Single dose of drug trastuzumab is linked to substantial reduction in HER2-positive breast cancer tumor, accoring to a recent study. This type of breast cancer tests positive for the human epidermal growth factor receptor 2 (HER2) protein.
Case Western Reserve University researchers said the strong immune response inside the tumor can be measured after a single dose of the drug. The same immune activity was not observed in the participants given a single dose of another chemotherapy type.
The drug trastuzumab is commercially sold as Herceptin. Apart from the treatment of HER2-positive breast cancer, the drug is also used to treat metastasized cancer and adenocarcinoma.
Prior to mass removal, only half of HER2-positive patients have tumors responding completely to the drug. When trastuzumab is taken with pertuzumab or other HER2-targetting treatments, about 60 percent of the participants have a complete response. Because of this, the researchers stressed the need to identify the women who will benefit from this pre-surgical treatment.
"Our study showed, for the first time, that the immune-cell-activating properties of trastuzumab are likely related to the subtypes of breast cancer," said Vinay Varadan, Ph.D., an assistant professor at the University's School of Member. "Knowing this can inform future trials studying the usefulness of adding immunotherapy drugs to trastuzumab."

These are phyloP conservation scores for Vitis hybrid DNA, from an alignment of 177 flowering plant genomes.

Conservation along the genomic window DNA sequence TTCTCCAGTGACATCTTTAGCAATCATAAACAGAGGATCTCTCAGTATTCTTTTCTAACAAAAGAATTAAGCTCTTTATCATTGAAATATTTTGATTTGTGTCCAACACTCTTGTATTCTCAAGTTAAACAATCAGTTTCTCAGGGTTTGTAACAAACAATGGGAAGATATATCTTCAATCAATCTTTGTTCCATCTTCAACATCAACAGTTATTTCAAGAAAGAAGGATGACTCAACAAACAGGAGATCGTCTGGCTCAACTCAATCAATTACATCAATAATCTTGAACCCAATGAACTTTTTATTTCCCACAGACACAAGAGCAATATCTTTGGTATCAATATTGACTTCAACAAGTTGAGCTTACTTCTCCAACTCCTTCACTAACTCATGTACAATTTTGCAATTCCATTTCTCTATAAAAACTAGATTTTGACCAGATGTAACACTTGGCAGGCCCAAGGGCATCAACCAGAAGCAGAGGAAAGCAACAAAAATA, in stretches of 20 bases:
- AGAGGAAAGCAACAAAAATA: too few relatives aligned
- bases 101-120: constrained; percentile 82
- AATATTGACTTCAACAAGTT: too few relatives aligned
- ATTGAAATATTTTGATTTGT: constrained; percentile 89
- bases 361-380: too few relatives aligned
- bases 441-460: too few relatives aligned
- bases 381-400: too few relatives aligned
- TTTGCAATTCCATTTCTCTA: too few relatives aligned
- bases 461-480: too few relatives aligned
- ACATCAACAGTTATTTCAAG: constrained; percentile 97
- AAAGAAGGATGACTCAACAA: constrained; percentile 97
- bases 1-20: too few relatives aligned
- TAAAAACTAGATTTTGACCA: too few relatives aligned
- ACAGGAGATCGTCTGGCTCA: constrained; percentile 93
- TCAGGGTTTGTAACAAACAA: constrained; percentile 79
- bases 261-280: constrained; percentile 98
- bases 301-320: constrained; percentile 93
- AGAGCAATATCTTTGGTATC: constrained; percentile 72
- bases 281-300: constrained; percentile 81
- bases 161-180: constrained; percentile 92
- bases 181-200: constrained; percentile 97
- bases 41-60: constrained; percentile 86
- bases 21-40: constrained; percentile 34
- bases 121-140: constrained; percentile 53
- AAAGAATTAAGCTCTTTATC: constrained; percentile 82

Among all patients in the study, the women with HER2-enriched subtype of the breast cancer type showed the most significant immune response after taking a single dosage. This subtype is where the progesterone and estrogen receptors are negative.
Additionally, the researchers found that T-cell marker PD-1 expression increased in female patients with HER2-enriched type of the disease. This predictive ability was not seen in the tumors prior to any therapy.
"We found that higher Immune Index evaluated after just one dose of trastuzumab predicted the tumor's response," added Varadan.
This suggests that a single trastuzumab dose can help identify the patients who will benefit best from the trastuzumab-based treatments.
The research team said these new findings can help guide future clinical trials that will analyze the effectivity of combining trastuzumab with other immunotherapy drugs.
Additional research will analyze why some breast cancer types show strong immune response to the drug with anti-HER2 therapy while others do not react at all.
The study was published in the Clinical Cancer Research journal.
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